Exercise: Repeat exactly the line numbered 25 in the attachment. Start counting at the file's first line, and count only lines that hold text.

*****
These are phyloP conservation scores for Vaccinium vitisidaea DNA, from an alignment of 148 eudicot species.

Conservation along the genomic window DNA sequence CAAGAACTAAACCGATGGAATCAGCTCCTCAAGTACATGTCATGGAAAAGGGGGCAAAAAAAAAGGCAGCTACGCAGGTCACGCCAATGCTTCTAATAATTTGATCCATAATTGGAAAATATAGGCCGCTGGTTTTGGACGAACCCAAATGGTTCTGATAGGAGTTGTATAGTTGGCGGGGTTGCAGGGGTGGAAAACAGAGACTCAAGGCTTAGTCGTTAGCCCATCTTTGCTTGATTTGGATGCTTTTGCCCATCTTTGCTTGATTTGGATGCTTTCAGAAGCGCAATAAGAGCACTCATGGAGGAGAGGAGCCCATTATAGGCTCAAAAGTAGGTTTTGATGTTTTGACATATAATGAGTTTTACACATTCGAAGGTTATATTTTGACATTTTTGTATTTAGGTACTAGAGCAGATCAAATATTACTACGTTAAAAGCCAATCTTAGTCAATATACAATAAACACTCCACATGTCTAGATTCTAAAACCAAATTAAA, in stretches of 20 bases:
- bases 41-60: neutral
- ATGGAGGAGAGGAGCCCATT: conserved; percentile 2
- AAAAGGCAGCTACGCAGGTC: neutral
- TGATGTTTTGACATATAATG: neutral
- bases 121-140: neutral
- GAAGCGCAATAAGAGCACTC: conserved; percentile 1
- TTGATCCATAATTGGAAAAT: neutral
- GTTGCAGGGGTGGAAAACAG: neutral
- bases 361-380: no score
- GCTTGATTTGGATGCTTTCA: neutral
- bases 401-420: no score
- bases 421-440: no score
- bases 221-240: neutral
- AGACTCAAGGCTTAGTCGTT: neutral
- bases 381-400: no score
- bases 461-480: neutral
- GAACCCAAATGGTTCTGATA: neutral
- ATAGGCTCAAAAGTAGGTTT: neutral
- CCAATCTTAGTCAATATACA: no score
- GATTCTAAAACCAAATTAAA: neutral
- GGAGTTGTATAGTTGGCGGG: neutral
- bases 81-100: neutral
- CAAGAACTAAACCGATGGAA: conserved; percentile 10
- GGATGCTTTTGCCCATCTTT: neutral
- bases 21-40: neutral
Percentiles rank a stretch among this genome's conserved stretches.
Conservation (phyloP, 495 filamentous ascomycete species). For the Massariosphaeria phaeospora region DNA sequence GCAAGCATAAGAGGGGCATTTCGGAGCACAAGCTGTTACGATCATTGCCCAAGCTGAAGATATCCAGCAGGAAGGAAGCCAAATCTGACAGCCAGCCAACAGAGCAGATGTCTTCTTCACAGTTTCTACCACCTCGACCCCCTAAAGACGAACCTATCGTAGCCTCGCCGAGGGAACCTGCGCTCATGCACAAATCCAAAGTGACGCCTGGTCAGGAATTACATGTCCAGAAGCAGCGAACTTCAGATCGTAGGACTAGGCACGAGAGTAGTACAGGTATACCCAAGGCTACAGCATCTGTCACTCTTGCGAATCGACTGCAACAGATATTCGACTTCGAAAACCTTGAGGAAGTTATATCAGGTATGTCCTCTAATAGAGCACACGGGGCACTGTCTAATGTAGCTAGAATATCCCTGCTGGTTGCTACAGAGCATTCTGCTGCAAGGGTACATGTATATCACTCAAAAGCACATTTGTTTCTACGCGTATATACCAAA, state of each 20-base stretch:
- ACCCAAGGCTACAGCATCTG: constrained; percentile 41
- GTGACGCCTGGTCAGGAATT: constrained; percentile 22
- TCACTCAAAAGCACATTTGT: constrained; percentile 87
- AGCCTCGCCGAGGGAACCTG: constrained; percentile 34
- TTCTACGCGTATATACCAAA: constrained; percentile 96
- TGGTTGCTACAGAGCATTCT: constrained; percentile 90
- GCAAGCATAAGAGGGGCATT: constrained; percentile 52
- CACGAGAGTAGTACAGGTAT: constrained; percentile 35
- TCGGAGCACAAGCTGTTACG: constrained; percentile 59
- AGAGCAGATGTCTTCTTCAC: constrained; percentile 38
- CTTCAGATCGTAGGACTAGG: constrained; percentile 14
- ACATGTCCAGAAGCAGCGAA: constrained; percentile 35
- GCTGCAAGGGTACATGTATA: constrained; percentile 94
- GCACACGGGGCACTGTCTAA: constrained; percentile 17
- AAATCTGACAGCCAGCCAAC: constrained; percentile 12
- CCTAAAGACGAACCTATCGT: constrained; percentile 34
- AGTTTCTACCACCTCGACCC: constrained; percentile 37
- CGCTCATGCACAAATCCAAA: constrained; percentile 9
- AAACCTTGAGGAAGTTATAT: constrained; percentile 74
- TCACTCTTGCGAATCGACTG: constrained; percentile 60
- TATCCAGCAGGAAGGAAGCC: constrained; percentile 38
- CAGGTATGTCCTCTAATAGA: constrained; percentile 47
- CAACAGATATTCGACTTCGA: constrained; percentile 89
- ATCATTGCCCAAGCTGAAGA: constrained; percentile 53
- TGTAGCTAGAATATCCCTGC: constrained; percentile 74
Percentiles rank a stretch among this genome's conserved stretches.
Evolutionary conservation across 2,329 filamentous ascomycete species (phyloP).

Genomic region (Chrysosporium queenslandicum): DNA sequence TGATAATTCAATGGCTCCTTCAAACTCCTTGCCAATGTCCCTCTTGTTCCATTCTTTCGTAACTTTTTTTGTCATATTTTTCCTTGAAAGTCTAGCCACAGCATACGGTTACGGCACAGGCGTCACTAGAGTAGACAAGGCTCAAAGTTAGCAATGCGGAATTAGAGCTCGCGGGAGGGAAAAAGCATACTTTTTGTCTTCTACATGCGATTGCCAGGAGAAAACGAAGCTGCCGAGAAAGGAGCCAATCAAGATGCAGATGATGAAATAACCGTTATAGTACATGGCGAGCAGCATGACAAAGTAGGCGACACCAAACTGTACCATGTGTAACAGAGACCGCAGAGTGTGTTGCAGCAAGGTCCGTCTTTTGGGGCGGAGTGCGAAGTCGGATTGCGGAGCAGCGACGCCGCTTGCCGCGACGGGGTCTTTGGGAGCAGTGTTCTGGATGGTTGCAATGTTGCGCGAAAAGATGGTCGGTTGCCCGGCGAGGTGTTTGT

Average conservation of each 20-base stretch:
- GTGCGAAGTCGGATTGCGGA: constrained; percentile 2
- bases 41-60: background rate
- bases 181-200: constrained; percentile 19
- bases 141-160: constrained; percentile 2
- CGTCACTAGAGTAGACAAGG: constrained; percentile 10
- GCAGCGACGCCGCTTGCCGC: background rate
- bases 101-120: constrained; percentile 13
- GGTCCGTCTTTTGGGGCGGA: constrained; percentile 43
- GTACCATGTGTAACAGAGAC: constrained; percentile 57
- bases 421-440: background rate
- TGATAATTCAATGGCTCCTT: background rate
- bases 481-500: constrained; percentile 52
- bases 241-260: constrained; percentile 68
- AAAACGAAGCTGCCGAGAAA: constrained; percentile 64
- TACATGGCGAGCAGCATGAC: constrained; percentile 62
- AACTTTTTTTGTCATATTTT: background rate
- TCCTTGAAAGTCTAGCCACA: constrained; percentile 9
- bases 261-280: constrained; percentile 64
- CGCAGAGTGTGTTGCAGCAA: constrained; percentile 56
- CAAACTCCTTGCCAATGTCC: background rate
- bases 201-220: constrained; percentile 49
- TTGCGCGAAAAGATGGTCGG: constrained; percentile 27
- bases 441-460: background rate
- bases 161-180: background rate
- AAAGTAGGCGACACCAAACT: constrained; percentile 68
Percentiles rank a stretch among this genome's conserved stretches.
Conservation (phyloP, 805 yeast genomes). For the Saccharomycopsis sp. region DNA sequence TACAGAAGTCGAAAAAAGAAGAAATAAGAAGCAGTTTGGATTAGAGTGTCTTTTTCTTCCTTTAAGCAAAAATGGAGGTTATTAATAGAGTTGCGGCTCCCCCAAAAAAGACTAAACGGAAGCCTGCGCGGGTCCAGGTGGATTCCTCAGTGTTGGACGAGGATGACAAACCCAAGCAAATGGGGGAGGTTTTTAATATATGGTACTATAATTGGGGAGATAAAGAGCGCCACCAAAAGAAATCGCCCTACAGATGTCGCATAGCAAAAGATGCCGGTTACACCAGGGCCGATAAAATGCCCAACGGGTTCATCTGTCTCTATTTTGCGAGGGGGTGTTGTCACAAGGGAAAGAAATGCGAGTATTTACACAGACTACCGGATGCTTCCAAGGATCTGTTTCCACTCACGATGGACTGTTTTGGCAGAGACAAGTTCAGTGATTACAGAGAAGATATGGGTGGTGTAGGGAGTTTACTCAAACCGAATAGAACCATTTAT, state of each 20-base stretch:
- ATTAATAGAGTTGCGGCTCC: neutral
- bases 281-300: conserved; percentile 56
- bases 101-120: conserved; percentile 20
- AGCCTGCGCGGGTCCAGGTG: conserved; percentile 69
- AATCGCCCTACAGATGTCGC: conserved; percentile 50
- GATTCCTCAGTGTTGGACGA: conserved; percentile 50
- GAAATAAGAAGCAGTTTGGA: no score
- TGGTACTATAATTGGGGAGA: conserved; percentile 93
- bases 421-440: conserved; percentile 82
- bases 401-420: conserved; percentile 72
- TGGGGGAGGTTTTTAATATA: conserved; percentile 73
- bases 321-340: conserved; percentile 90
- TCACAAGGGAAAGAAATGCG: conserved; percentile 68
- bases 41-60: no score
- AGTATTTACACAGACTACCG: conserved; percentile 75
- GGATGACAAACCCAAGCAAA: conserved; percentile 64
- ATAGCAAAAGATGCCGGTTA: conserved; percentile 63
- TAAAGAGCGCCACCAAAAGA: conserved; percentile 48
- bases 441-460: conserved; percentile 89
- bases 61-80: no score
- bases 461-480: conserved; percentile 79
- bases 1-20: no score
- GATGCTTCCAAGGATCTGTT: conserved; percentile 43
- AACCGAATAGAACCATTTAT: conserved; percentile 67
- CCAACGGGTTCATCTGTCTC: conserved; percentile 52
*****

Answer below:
- CAAGAACTAAACCGATGGAA: conserved; percentile 10